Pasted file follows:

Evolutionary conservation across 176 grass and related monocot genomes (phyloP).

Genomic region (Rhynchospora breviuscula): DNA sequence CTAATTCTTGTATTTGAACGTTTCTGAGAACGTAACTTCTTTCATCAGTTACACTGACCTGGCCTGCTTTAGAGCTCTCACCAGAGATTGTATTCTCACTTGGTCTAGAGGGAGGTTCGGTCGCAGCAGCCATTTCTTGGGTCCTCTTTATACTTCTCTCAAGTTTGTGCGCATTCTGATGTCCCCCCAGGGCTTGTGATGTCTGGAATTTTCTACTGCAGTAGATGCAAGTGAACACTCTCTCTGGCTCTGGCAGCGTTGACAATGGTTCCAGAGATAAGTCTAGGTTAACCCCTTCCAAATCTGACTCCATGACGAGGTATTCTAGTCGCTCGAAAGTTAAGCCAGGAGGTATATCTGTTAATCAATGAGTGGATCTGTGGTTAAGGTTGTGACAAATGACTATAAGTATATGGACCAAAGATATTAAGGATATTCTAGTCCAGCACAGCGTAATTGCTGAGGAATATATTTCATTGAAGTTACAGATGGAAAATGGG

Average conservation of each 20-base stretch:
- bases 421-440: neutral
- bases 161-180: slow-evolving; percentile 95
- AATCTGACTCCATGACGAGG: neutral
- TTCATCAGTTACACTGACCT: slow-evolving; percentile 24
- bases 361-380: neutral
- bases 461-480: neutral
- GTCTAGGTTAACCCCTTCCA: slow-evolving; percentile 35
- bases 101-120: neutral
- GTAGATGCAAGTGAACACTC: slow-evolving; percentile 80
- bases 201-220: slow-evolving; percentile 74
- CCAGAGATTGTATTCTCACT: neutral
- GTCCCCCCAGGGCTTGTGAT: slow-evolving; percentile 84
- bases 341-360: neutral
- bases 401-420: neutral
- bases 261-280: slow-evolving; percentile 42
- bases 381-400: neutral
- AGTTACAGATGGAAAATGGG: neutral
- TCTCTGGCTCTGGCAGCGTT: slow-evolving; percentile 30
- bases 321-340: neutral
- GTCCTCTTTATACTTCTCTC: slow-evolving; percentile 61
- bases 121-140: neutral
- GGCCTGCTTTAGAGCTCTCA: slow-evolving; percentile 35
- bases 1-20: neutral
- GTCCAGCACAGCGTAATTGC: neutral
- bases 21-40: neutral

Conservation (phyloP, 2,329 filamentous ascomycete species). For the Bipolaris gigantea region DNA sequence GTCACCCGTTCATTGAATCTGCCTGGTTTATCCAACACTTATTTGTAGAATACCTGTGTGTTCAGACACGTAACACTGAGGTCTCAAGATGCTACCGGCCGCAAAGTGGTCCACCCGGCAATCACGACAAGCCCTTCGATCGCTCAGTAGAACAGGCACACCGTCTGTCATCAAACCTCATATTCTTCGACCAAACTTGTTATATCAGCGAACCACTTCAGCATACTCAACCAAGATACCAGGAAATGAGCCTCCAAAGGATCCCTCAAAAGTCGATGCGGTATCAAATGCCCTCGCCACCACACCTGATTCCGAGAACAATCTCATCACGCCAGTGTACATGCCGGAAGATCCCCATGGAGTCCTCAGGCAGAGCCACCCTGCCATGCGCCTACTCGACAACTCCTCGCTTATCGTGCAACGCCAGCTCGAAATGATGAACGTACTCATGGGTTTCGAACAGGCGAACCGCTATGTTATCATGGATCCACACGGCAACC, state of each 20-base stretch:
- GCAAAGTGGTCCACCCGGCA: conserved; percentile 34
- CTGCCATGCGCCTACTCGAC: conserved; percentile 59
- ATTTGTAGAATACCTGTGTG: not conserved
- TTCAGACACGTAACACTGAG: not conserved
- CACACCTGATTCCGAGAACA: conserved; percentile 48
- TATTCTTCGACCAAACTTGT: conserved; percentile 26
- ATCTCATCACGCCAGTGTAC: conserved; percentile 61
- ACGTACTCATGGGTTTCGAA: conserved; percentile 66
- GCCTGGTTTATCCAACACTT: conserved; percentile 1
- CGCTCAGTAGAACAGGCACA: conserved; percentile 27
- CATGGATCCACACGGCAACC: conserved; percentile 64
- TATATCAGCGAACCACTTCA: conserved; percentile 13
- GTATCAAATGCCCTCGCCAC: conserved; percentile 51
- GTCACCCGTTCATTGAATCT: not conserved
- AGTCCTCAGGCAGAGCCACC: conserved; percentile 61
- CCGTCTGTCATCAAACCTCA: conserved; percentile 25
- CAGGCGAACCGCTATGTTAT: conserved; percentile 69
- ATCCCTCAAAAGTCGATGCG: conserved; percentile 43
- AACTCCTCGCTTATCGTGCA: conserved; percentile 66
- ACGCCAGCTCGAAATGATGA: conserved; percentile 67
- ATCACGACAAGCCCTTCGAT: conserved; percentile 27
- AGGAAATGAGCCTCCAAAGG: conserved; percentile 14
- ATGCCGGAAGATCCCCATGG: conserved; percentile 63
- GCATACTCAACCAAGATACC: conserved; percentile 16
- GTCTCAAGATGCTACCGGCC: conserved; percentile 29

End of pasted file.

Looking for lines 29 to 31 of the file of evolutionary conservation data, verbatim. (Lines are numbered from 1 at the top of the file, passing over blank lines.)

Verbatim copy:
Conservation (phyloP, 2,329 filamentous ascomycete species). For the Bipolaris gigantea region DNA sequence GTCACCCGTTCATTGAATCTGCCTGGTTTATCCAACACTTATTTGTAGAATACCTGTGTGTTCAGACACGTAACACTGAGGTCTCAAGATGCTACCGGCCGCAAAGTGGTCCACCCGGCAATCACGACAAGCCCTTCGATCGCTCAGTAGAACAGGCACACCGTCTGTCATCAAACCTCATATTCTTCGACCAAACTTGTTATATCAGCGAACCACTTCAGCATACTCAACCAAGATACCAGGAAATGAGCCTCCAAAGGATCCCTCAAAAGTCGATGCGGTATCAAATGCCCTCGCCACCACACCTGATTCCGAGAACAATCTCATCACGCCAGTGTACATGCCGGAAGATCCCCATGGAGTCCTCAGGCAGAGCCACCCTGCCATGCGCCTACTCGACAACTCCTCGCTTATCGTGCAACGCCAGCTCGAAATGATGAACGTACTCATGGGTTTCGAACAGGCGAACCGCTATGTTATCATGGATCCACACGGCAACC, state of each 20-base stretch:
- GCAAAGTGGTCCACCCGGCA: conserved; percentile 34
- CTGCCATGCGCCTACTCGAC: conserved; percentile 59